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Matter of A. Fiore & Sons

New Jersey Superior Court, Appellate Division

November 5, 1997


On appeal from a decision of the Commissioner of the Department of Environmental Protection.

Approved for Publication November 5, 1997.

Before Judges Dreier, P.g. Levy and Wecker. The opinion of the court was delivered by Dreier, P.j.a.d.

The opinion of the court was delivered by: Dreier

The opinion of the court was delivered by


Appellants, A. Fiore & Sons, Inc. ("Fiore"), the Estate of Andrew Fiore, Sr. (who died while this appeal was pending), Andrew Fiore, Jr., and Theodore Fiore, appeal from the assessment of a monetary penalty of $145,219, the revocation of the corporation's Certificate of Public Convenience and Necessity, and the permanent debarment of the individual Fiores from participating in the solid waste disposal industry in New Jersey. We reverse and remand this matter to the Commissioner of the Department of Environmental Protection ("DEP") for reconsideration.

Fiore is in the trash collecting, recycling and disposal business. It is a continuation of a sole proprietorship founded by the late Andrew Fiore, Sr. in the 1940's and reorganized as a closely held corporation with Andrew Sr., Andrew Jr., and Theodore owning the business as equal shareholders. Following Andrew Sr.'s death, the corporation redeemed his corporate stock and Andrew Jr. became the president of the corporation. It has held a Certificate of Public Convenience and Necessity as a solid waste collector since 1975. Since 1982, Fiore has conducted the bulk of its operations from an Essex County site on McCarter Highway in Newark which it shared with an affiliated corporation, A. Fiore & Sons Salvage, Inc. ("Salvage"). Salvage was incorporated in 1985, and had been operating under a DEP order permitting it to function as a transfer station and recycling facility as well as a "materials recovery facility" as defined in N.J.A.C. 7:26-1.4. Although the time was not specified, it appears that Salvage merged into Fiore so that there now is but one corporation.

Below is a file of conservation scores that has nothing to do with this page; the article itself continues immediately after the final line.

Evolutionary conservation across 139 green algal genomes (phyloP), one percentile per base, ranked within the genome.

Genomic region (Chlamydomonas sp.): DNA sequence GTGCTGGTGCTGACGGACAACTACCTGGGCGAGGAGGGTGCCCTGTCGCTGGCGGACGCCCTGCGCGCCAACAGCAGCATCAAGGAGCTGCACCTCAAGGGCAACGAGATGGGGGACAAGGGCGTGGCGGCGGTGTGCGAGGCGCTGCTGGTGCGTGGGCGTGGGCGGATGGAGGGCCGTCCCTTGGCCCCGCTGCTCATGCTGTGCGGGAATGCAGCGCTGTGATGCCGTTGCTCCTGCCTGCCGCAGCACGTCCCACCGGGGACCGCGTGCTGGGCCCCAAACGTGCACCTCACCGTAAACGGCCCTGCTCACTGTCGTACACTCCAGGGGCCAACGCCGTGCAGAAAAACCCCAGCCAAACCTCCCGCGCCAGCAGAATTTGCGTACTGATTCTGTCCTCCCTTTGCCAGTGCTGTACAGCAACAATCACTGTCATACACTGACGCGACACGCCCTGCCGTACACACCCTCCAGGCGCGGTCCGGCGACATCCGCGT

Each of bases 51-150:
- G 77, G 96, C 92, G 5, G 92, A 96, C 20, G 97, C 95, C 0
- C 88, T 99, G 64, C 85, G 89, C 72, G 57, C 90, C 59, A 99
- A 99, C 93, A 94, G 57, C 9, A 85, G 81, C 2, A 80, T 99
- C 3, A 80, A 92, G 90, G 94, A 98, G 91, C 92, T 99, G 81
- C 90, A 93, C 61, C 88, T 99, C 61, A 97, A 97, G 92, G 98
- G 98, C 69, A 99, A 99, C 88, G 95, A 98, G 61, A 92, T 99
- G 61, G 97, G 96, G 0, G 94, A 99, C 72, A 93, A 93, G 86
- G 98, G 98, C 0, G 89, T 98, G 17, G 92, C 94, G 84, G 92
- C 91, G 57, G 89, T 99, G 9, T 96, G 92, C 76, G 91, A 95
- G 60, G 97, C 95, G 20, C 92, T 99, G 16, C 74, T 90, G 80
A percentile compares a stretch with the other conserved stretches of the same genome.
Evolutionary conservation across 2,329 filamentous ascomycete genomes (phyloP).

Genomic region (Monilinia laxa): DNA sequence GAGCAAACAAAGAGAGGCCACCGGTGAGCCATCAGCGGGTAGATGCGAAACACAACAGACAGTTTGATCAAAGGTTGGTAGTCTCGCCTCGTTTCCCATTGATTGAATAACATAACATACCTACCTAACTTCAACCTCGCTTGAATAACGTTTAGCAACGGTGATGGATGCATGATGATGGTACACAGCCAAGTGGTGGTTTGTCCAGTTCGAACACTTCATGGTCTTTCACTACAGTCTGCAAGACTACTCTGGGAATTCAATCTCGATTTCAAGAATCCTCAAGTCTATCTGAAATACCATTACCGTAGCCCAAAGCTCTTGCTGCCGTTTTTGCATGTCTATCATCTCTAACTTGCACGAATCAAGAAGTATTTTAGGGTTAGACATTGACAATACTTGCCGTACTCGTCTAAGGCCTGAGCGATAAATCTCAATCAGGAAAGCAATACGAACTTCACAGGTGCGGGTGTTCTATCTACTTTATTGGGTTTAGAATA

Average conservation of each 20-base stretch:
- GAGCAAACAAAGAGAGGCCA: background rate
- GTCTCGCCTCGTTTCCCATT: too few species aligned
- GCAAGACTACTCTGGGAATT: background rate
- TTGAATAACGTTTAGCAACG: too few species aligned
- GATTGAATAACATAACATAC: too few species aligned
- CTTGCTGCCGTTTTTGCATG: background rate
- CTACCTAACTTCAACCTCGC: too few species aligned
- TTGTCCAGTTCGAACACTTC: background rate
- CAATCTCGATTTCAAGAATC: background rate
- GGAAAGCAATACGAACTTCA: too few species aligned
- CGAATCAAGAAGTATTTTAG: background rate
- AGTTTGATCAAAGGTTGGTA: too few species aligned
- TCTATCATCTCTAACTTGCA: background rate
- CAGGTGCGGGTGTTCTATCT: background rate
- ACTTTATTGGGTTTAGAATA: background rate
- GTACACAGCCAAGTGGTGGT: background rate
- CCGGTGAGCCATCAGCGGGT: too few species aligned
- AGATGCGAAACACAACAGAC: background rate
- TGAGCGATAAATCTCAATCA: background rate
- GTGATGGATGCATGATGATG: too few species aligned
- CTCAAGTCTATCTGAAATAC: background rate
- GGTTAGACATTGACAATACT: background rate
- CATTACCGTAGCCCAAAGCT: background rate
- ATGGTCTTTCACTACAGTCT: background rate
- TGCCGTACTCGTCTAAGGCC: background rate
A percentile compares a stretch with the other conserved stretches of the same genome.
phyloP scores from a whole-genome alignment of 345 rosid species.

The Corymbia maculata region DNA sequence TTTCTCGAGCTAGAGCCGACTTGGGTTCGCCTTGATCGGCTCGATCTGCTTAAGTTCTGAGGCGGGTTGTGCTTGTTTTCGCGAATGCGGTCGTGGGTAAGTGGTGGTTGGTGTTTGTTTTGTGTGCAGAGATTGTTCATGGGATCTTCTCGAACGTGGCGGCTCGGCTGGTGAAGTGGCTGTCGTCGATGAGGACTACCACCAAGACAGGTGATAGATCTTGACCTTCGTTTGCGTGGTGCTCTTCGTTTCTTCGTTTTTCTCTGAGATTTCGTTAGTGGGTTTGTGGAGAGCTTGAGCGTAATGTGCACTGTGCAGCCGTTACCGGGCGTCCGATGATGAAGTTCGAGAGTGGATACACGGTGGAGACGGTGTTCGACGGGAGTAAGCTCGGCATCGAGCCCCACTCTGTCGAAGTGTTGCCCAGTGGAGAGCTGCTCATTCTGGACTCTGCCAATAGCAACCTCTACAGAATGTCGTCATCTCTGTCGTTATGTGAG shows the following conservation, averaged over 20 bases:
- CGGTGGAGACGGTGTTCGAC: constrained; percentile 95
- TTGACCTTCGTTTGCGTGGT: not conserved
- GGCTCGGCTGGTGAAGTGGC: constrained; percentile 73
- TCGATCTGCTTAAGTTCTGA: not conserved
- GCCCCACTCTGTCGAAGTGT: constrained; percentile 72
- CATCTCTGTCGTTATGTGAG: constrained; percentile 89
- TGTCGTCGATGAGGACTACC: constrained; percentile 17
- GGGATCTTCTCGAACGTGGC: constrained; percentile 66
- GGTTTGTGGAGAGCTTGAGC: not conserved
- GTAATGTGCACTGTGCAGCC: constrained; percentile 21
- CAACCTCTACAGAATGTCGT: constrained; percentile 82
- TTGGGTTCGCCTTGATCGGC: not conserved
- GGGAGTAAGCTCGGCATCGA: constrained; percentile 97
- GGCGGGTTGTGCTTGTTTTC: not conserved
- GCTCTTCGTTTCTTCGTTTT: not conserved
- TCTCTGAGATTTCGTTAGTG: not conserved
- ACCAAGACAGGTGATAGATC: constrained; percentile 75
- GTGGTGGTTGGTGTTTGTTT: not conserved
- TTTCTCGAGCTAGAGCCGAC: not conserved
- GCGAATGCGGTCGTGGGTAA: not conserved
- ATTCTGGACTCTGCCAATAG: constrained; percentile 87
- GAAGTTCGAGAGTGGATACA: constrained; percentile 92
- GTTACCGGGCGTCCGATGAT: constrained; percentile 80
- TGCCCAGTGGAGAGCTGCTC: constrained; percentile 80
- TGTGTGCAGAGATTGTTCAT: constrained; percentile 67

Fiore's waste collection business employs approximately sixty employees and provides solid waste disposal services to more than one thousand customers in eight New Jersey counties, including Passaic and Morris. The collections from these two counties involved less than 4% of Fiore's total collection business. Its trucks collect unseparated recyclable and non-recyclable materials, and return them to the McCarter Highway site where they are dumped and sorted. Recyclable materials are removed both mechanically and manually, leaving only residual solid waste. This waste is then loaded into containers for shipment to a disposal facility.

The problem in this case emanates from the fact that when the waste was dumped, the materials collected from Morris County and Passaic County were not processed and segregated from materials collected from customers in the other counties in Fiore's service territory. Conflicting waste flow control directives in the 1980's required that solid waste collected from specific counties be taken to designated disposal sites within these counties. In 1983, the DEP addressed the problem and published what became known as the "Pereira policy." Under that policy, transfer stations are permitted to "accept solid waste from various origins as long as the solid wastes, or a similar amount and type, are ultimately transported for disposal to the facility designated" by the DEP for the county of origin. See Passaic Cty. Utils. Auth. v. DiBella Sanitation Serv., Inc., 272 N.J. Super. 238, 240, 639 A.2d 745 (App. Div. 1994).

Later, the DEP issued another policy concerning disposal of solid waste residue requiring that the waste from each county be kept separate in the truck and separate in the transfer station. This "Separate policy" required the segregation of inbound solid waste by county so that there would be no mixing or commingling of this waste or resulting residue. At one point in the 1980's the Board of Public Utilities (later the Board of Regulatory Commissioners) ("Board"), the DEP, and the Passaic County Utilities Authority ("PCUA") had such conflicting regulations that it was impossible for Fiore to comply with any one of them without violating another.

In 1987 and 1988, the Board issued franchise orders granting the PCUA and the Morris County Transfer Station, Inc. ("MCTS") the "exclusive right to control and provide for the disposal of solid waste" in Passaic and Morris Counties, respectively. The Board and the DEP then issued waste flow control orders requiring that the Separate policy for disposal be implemented, rather than the Pereira policy which the DEP, at least at an earlier time, had authorized.